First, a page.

Seven-Way Playoff For Bronze Medal Sends Olympic Golf Into Chaos

Seven-Way Playoff For Bronze Medal Sends Olympic Golf Into Chaos

Were you not satisfied by the story of the perennial runner-up who, despite avoiding trees, rough, and demons, made a remarkable par on the 18th hole to win a life-changing gold medal?

How about the South African-turned-Slovakian who shot an absurd final round 61 and celebrated his silver medal-winning birdie putt on hole 18 by pumping his fist halfway to the hole? Is that not strange enough for you?

Seven-Way Playoff For Bronze Medal Sends Olympic Golf Into Chaos


Seven-Way Playoff For Bronze Medal Sends Olympic Golf Into Chaos

Therefore, let me transport you to the 18th tee at approximately 3:25 a.m. Eastern Standard Time (4:25 p.m. local time), when seven of the best players in the world returned to the course to compete for third place.

As it turns out, competitions are much more exciting when the stakes are raised from something trivial like “a million dollars” for third place (the prize for second runner-up at this year’s Players Championship) to something like a small copper circle (yeah, they make the bronze medals from mostly copper). For those of us still awake, at least. Advertised as a way to “expand the game,” the Olympics probably only drew in golf sickos and insomniacs due to its late airtime.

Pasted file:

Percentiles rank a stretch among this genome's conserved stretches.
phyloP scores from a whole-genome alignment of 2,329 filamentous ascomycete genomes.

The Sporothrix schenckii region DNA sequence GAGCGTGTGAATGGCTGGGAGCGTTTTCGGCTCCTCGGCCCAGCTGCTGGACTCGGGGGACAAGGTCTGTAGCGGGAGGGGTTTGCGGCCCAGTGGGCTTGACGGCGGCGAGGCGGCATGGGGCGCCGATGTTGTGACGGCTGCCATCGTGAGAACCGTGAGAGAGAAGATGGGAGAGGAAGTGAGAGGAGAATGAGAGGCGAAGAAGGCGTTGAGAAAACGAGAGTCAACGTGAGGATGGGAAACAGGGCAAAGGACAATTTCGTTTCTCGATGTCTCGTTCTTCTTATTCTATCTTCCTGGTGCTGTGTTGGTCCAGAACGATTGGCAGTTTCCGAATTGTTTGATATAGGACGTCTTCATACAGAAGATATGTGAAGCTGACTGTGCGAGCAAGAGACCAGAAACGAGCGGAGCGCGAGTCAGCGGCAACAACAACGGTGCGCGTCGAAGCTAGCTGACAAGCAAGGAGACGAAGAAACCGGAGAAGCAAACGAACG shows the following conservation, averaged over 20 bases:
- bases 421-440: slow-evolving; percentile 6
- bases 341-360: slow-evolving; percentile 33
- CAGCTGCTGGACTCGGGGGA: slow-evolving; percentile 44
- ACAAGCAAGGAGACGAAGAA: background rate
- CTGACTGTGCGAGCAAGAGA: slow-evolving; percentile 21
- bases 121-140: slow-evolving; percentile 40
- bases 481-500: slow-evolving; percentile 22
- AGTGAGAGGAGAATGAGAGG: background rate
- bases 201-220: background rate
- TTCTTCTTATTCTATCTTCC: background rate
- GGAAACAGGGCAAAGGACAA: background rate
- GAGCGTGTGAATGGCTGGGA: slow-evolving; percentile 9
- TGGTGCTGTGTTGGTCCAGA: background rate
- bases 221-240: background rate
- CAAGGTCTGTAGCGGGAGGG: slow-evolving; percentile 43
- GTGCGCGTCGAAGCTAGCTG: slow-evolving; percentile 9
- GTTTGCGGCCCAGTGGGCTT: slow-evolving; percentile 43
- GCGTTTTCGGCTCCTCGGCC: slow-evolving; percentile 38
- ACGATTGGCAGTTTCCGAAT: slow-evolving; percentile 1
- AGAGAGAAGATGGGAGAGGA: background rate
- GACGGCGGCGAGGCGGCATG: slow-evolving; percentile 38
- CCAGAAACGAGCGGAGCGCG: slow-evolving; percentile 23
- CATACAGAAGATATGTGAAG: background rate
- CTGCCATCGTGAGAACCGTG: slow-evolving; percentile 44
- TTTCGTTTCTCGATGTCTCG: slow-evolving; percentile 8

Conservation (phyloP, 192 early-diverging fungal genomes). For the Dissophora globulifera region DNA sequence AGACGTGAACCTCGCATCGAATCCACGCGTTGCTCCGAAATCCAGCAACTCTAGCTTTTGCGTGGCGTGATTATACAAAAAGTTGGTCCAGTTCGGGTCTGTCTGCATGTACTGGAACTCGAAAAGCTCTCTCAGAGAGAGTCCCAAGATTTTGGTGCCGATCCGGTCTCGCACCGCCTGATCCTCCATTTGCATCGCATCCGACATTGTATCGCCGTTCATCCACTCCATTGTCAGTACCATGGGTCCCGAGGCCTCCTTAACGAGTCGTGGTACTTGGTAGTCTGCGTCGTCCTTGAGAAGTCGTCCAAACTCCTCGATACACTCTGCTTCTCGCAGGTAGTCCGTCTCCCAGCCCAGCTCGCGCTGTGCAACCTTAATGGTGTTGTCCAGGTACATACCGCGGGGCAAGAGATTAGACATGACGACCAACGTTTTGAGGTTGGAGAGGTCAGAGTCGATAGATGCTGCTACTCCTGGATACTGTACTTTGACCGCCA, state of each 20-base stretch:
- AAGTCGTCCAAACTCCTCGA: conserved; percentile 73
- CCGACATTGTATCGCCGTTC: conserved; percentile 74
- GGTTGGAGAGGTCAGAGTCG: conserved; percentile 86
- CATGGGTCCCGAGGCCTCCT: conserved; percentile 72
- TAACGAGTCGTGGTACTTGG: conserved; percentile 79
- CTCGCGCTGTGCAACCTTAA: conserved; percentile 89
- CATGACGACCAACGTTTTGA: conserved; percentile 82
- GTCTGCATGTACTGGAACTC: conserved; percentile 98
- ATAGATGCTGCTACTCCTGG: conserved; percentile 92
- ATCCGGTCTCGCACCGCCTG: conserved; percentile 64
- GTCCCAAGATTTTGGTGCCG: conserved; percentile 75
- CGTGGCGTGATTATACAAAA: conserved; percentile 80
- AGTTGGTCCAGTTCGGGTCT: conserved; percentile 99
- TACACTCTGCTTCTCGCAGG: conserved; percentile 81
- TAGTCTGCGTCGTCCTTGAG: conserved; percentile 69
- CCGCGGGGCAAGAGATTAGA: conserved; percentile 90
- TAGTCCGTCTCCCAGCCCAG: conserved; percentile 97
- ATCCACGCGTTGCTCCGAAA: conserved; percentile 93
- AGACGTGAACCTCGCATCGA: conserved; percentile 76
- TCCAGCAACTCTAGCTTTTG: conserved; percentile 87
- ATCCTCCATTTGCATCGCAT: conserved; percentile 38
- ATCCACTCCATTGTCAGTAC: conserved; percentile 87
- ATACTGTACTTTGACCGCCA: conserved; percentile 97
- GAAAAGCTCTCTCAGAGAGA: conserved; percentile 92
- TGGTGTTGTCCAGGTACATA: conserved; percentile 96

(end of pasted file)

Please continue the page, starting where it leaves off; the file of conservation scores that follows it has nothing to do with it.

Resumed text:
The seven professionals competing for the bronze medal represented seven different countries, in true Olympic spirit. Among them was a man (Collin Morikawa) who, in a little over a year’s time, had won two major championships. Two times as many belonged to another guy (Rory McIlroy). And just a few weeks ago, a third (Mito Pereira) was competing on the Korn Ferry Tour. What’s more, they only faced off against half as many opponents in the playoffs.

According to Olympic playoff regulations, if there are fewer than six competitors in a playoff, they may all compete together. The Olympic playoff rules have received some terrible news. Only seven golfers in the field of sixty made for an uncomfortable two-step down the difficult 18th hole.

It appeared as if Morikawa’s birdie would seal the deal, but it actually was a challenge. In an attempt to hit a birdie, Pereira’s shot instead horseshoed back at himself. It’s possible that a deflection off Morikawa’s ball mark contributed to McIlroy’s shanked short shot. Equally content with a tie, Sebastian Munoz tallied a par. Only Pan was left, and he came very close to matching Morikawa’s accuracy with a three-footer that dropped dead centre in the bottom of the cup.

Last Words

Every every playoff series has one thing in common: a sudden conclusion. A par putt by Morikawa went unmade. The abyss has been traversed and Pan has reached its very core. He was awarded bronze for his efforts.

There was an immediate resolution to the seven-car collision. Pan slid up the podium steps. It was about 5 a.m. Eastern Time. It was close to 2 o’clock at Pan’s house in Bellevue, Washington. Bronze medals have incredible staying power, as seen by the fact that viewers are still tuning in.

There is considerable merit to including golf in the Olympic Games. Thanks for reading our article Seven-Way Playoff For Bronze Medal Sends Olympic Golf Into Chaos.